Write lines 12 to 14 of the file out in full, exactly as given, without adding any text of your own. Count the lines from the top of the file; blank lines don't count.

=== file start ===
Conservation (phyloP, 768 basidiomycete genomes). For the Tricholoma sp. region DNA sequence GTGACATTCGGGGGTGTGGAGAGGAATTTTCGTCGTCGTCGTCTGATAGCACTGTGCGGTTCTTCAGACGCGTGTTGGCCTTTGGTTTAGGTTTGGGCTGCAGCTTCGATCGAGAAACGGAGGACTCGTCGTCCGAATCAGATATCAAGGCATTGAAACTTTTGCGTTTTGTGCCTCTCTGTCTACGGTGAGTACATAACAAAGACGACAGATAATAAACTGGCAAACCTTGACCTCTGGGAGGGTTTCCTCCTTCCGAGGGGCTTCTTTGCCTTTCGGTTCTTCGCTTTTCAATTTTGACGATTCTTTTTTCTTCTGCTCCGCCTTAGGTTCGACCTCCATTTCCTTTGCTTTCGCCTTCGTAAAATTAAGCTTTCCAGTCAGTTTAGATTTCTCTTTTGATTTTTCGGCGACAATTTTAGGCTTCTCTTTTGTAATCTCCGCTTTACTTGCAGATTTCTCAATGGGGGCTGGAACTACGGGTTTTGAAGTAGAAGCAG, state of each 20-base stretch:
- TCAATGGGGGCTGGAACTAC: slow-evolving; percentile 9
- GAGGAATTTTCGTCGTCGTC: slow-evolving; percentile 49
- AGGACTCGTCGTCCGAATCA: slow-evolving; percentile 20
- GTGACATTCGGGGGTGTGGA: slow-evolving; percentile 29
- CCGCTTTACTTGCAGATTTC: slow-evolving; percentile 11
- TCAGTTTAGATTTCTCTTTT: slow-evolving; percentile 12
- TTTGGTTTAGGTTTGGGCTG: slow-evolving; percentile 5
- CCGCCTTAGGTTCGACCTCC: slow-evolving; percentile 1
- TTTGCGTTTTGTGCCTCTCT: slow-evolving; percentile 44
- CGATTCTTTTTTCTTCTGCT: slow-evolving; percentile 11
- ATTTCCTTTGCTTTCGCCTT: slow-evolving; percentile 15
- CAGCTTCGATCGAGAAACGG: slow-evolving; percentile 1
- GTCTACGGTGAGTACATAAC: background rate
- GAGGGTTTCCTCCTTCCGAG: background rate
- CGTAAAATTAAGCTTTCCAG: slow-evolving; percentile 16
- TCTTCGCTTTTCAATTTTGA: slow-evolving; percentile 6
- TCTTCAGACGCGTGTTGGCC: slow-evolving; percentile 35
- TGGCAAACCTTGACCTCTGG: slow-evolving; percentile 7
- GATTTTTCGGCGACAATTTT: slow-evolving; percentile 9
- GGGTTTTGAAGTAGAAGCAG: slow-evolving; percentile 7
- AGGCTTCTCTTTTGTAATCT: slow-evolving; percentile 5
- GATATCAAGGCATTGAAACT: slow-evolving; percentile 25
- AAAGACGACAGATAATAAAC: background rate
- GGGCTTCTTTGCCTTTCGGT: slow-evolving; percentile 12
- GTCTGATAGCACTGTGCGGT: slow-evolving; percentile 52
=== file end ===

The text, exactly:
- ATTTCCTTTGCTTTCGCCTT: slow-evolving; percentile 15
- CAGCTTCGATCGAGAAACGG: slow-evolving; percentile 1
- GTCTACGGTGAGTACATAAC: background rate